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Youth Empowerment

Q&A with Canadian Singer-Songwriter Johnny Orlando

johnny orlando
johnny orlando
Credit: Valentina Caballero

Mediaplanet sat down with Johnny Orlando, singer-songwriter, actor, and vlogger, to get his take on the challenges that youth face today. His debut album ‘all the things that could go wrong’ is out August 19.


What sparked your passion for music and acting? 

Long story short, I tried it and thought it was fun. I always liked music and television, but I was never particularly interested in doing it myself. I guess I never really thought it was possible. Of course, everyone says it would be so cool to be a rockstar or a famous actor when you’re a kid, but if my sister hadn’t suggested it, I would have never given it a shot. 

As a young person in the spotlight, what challenges have you faced, and how have you overcome them? 

Music definitely causes me a lot of stress and anxiety, but what job doesn’t, especially one involving creativity. Some days you’re on top of the world, and then the next, you think you’re an imposter, and you suck, and everyone’s going to find out that you’re a fraud. It’s a part of having big goals but also a part of growing up.

As someone who’s been in this industry since before they were 10, it sometimes messes with you. Your expectations for yourself are ridiculously inflated — the people around you and your fans tell you that you’re the greatest thing ever to walk the earth, and inside, you’re just as insecure as anyone. Except you have all this pressure on you to succeed. I wouldn’t trade it for the world, but this industry definitely places your perception of yourself, the world, and your social life through the spin cycle.

I never really realized that my perception of life and how you’re supposed to act was so sideways until I went to a regular high school and hung out with normal kids my age for the first time in a long time. Of course, my family and close friends have helped a lot with keeping me sane, but there were definitely a lot of lessons to be learned when I was thrown into the weird cross-section of society that is high school — which helped a lot as well. 

What does youth empowerment mean to you?

Youth empowerment lets young people know that they can literally do whatever they want. Of course, this isn’t a one-size-fits-all thing, and I was extremely fortunate to have such a supportive family, but my sister and I (who was 13 when we started) drove the ship, and she made things happen before I was even old enough to realize what was going on. Our parents weren’t involved until contracts started to fly around, and I was too young to sign them, but before that, she and I were filming videos on an old camera that my parents had.

With social media, smartphone video recording capabilities, online resources, and free software, you can get started in music with things you most likely have around your house or school. You don’t even really need a computer anymore. In Canada, you can get grants for music videos, touring, and more as an independent artist, and once you find your audience, there isn’t anything stopping you from becoming the next big thing. Labels are looking for talent on social media every day, and with a lot of work (and some luck), that can absolutely be you.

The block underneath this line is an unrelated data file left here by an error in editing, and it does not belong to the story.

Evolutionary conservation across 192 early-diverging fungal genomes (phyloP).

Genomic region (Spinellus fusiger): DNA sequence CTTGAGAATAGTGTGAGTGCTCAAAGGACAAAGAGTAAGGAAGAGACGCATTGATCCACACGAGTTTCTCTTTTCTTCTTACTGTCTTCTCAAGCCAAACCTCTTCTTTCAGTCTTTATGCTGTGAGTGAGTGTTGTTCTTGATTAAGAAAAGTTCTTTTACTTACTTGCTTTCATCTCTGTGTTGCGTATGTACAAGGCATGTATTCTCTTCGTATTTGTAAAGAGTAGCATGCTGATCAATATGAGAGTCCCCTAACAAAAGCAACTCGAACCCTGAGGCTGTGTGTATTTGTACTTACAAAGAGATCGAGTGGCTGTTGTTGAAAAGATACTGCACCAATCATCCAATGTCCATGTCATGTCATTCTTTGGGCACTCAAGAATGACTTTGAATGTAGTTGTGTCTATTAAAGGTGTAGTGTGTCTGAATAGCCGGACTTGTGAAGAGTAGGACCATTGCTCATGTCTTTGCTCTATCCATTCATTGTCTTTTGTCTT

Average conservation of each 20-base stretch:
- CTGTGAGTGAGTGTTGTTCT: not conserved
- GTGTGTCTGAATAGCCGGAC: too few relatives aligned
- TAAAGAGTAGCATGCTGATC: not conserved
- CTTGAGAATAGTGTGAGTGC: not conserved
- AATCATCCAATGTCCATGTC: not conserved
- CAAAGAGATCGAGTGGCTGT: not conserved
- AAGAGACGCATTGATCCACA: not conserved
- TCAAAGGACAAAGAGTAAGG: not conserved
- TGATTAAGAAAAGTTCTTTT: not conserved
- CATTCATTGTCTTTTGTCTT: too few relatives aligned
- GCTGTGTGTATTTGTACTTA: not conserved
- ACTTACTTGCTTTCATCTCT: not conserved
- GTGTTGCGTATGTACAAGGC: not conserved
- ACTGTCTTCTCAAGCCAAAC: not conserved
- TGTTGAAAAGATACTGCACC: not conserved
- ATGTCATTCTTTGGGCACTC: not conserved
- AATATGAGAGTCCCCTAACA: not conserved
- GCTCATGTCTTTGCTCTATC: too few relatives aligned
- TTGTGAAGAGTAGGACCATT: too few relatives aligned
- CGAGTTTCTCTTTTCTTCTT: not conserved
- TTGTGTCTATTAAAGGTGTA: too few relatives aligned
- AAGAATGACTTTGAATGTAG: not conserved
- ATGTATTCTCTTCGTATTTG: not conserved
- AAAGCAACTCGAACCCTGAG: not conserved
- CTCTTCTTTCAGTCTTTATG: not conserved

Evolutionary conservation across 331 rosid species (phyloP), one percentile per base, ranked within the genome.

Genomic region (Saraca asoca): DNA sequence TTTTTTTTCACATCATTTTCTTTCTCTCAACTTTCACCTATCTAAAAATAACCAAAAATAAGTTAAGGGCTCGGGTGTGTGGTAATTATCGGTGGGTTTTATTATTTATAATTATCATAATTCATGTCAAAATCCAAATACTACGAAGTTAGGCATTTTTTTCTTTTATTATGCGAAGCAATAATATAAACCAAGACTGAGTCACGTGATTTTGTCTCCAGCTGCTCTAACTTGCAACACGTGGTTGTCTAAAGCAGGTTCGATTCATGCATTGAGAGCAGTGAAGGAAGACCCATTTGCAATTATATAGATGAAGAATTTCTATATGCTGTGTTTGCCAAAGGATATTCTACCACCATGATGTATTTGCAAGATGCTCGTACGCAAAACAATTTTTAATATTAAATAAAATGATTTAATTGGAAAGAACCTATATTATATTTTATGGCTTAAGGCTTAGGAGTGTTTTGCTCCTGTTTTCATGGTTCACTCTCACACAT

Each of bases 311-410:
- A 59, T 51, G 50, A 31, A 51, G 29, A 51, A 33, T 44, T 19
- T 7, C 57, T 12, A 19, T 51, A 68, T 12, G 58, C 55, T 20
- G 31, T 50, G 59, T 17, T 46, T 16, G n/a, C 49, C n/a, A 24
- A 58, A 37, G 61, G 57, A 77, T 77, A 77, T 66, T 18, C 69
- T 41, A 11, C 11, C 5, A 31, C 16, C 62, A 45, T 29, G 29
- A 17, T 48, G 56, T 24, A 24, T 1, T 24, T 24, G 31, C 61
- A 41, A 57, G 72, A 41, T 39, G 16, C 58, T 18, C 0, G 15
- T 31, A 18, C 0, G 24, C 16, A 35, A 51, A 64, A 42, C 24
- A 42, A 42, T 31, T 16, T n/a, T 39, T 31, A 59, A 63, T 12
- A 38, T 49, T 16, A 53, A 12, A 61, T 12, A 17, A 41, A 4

What helps you feel confident and capable? 

I struggle a lot with this, but affirmations help. If you walk around trying to believe you’re the best and can handle anything, you generally start to believe it after a while. I also tend to overlook my accomplishments which I think is pretty common. No matter how big or small the win is, celebrate it, and then go for the next one.

Another important factor is everything and everyone around you. It’s hard to realize how influenced you’re by your environment while in it, but having a clean space, getting a night of good sleep, and completing little tasks every day help your overall mental state and readiness for anything life throws at you. 

Why do you feel it’s important for Canada’s youth to have a voice and get involved in social issues?

We are the next generation, and we will be running policy and influencing the world on the highest levels very soon. Canada’s youth already wields so much power in the form of social media. We can all organize and use our voices and platforms cohesively and let the people in power know what the next generation of voters want. As is the same with the music industry, never before have so many people been able to voice their opinions and influence what happens.

Nowadays, if people don’t want you to be successful in my industry, you simply won’t be, and no corporation can change that. People in government are getting younger and younger as voters realize that they can’t relate to a system that rewards nepotism and instead choose to support not the lesser of two evils but the people they want to represent them. 

If you could travel back in time, what advice would you give to your younger self? 

Don’t stress. I’ve always been a bit of a worrier, and no one could really get through to me that you figure most things out for yourself with time. Also, knowing that there are very few things that you go through in high school (regarding drama, what people are saying about you, what parties you’re getting invited to) that are actually a big deal. So don’t take life too seriously.


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